Last month, I started my “year without buying books.” It was in response to one of those inner promptings – when God’s Spirit guides us to take small steps of transformation. Like pruning, this process often involves cutting things out in order to make room, or reserve energy and time, for something better.
So, for 2023, there’d be a clean break from online-impulse buying; there’d be a dam in the stream of new arrivals overflowing my shelves; there’d be a moratorium on any additions to my growing list of un-listened-to audiobooks; there’d be a commitment, before entering a used bookstore, to only browse.
So far, I have no regrets. When you notice addictive behaviour, it can be really helpful to completely cut it out – to starve your appetite for it, and force yourself to look elsewhere for something to fill the void. Something life-giving. So, rather than accumulating more, how about adopting the practice of giving away? Or simply enjoying what I have? I do have a lot of books.
Interestingly, ceasing to purchase books resulted in a sudden increase in reading – or, more specifically, listening. After cancelling my Audible membership (to stop purchasing new ones), I realized that the end of January would bring an end to my access to all of the free titles included in my account. And I had a few on the go: Eusebius’s Church History, Sun-Tau’s The Art of War, and Andrew Murray’s Abide in Christ. Knowing that this was my last chance to finish them, I frantically devoured the first two, and half of the third before my time ran out.
Yet, while I’m somewhat proud to have finished a couple more classic works of literature, this frenetic end to the month raises another issue for reflection:
Are audiobooks becoming too big in my life? Are they taking up too much time and attention, and getting in the way of other things? Has the elimination of one addictive behaviour (purchasing books) cast a spotlight on another addictive behaviour (listening to books)?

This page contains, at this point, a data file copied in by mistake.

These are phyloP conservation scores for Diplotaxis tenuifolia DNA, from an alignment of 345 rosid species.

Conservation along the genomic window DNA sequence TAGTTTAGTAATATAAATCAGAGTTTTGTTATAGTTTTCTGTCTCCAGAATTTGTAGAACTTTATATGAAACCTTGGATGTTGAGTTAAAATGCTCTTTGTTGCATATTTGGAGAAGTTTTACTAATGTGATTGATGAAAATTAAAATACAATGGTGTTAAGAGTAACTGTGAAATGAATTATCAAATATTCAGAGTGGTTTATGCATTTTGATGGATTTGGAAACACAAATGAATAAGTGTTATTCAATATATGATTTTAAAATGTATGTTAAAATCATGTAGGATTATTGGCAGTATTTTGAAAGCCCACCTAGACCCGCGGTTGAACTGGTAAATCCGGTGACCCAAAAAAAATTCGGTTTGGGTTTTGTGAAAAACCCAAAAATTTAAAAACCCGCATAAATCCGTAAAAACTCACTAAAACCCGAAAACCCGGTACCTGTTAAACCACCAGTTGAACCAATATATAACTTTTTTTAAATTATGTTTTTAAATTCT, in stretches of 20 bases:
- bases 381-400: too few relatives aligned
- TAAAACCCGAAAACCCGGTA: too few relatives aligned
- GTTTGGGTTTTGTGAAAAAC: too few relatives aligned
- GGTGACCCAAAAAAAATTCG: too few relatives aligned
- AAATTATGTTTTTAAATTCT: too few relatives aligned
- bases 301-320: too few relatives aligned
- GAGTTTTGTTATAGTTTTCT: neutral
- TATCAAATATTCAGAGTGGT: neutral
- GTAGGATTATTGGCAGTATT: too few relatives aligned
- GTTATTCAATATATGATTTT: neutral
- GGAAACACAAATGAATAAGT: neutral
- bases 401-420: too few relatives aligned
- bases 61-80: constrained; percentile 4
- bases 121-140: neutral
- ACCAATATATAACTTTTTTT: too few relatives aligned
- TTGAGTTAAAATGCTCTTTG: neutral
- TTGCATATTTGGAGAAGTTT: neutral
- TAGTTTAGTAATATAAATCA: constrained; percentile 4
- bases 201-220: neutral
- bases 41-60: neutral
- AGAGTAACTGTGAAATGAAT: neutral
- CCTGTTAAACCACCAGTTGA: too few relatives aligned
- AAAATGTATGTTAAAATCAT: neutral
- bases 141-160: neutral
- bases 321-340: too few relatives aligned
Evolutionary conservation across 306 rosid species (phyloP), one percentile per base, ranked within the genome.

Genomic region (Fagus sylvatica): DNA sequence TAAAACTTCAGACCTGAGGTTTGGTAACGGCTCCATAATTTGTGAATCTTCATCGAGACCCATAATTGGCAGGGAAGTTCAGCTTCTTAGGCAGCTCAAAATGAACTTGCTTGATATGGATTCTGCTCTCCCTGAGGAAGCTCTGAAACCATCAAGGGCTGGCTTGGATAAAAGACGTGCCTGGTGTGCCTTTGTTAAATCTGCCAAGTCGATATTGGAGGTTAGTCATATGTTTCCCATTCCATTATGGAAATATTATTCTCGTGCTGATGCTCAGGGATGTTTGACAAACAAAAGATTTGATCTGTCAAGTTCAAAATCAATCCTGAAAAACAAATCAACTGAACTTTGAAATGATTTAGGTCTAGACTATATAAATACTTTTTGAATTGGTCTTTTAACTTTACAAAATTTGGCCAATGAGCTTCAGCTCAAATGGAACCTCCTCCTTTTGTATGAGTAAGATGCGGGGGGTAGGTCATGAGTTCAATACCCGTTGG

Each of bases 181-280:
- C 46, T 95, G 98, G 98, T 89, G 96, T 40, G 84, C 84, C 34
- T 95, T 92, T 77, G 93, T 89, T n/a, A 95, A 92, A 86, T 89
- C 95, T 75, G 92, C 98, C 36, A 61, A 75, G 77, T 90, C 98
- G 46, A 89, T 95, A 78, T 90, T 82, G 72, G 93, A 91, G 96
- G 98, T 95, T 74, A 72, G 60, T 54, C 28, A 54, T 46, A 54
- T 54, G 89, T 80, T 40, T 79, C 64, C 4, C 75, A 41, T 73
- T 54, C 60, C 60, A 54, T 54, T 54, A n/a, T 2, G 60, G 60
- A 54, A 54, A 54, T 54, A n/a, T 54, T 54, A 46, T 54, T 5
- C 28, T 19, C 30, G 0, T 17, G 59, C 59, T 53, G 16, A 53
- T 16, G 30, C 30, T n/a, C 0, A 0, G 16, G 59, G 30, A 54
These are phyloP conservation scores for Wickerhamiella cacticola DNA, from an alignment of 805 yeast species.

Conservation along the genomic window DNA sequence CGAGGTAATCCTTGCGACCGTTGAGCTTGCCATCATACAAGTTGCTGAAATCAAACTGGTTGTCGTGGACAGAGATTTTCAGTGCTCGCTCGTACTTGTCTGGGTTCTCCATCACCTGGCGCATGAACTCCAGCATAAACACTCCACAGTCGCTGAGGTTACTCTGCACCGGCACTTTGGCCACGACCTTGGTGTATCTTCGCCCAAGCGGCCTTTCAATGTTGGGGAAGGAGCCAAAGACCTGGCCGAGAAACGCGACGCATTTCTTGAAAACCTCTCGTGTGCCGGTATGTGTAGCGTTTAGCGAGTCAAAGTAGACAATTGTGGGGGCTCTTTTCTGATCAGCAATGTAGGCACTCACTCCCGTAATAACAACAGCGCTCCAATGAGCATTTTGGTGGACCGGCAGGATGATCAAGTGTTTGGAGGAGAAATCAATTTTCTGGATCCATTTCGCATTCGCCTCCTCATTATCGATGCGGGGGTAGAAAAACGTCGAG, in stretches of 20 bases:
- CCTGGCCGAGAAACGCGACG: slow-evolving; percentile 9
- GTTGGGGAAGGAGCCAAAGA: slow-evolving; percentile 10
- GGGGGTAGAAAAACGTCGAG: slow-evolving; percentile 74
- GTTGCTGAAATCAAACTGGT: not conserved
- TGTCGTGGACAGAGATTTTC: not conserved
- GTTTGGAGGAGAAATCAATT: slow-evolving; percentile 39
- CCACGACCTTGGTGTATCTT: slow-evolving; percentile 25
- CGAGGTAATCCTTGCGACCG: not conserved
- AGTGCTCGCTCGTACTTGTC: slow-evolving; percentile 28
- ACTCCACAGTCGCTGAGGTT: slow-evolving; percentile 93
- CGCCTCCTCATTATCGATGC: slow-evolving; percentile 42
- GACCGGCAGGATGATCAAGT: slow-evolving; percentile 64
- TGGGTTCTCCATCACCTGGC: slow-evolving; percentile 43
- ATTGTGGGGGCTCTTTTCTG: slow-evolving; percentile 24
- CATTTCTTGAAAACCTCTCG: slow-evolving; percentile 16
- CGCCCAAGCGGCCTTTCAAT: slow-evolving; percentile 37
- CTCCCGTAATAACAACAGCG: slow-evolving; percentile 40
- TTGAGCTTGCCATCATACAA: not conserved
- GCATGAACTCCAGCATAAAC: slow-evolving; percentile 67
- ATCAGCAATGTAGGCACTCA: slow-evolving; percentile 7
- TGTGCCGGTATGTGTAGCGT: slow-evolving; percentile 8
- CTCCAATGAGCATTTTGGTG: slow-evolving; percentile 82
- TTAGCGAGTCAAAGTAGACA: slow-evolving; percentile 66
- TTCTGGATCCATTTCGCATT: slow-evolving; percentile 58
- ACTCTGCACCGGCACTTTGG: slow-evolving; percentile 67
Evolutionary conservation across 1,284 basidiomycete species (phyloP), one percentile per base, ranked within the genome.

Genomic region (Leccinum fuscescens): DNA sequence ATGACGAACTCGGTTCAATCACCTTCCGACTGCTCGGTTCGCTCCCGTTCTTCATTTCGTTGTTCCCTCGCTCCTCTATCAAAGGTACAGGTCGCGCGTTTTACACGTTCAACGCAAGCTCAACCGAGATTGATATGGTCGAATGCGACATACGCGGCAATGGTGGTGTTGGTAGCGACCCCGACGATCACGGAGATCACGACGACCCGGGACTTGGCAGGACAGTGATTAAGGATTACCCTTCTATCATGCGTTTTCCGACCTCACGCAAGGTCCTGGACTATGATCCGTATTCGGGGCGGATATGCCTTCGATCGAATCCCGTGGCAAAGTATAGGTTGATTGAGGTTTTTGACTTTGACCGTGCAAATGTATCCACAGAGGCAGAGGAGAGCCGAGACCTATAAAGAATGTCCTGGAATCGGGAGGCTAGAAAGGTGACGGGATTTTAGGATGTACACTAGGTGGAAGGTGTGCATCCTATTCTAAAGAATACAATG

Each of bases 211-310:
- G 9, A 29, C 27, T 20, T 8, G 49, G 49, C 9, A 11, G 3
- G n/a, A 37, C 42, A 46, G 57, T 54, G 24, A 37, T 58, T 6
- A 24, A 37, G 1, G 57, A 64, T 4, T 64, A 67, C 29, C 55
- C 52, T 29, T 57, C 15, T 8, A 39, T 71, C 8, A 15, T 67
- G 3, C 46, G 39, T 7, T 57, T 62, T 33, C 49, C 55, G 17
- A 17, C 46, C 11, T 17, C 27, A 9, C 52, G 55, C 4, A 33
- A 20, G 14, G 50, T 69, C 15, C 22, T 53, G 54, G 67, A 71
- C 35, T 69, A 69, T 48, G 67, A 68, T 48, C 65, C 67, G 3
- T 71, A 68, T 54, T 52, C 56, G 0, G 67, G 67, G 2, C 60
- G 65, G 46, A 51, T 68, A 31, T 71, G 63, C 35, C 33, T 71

So, as I entered the month of February, it seemed to me that taking a break from audiobooks would be worth a try. For years, they had accompanied me in the silence of my driving, dishwashing, home renovations, snoozing, and tedious office work. And they had added much richness to my life – insightful perspectives from non-fiction, imaginative escapes in fiction, or simply the efficient completion of an assigned reading.
But were these additions subtracting anything from my life? At times, they divided my attention and distracted me from people and important tasks. At other times, they filled the space that could have been occupied by prayer, pondering, Bible study, or conversation. And why? What was the appeal? Why did I feel the need to press on and finish book after book?
It seems that with books, I face not only the temptation to over-accumulate, but the temptation to strive for accomplishment.
That’s the addiction. Reading books to add to my “completed” list, as a subtle source of pride (see me on Goodreads). Audiobooks have enabled me to read more (albeit less attentively) but what have they caused to become less? Perhaps cutting them for a month would reveal some insight.
So, with audiobooks out of the way, what would fill the void? What else could I listen to?
I tried radio, and heard a lot of chatter, annoying ads, and shallow songs.
I tried podcasts, which challenged by sense of accomplishment (there’s nothing to say I “completed”). While they often thoughtfully engage both sides of a culturally relevant issue (Holy Post, Munk Debates), they also take a lot of time. I’d say they sure beat radio, for someone whose mind is free while they work with their hands, but I still prefer in-person dialogue.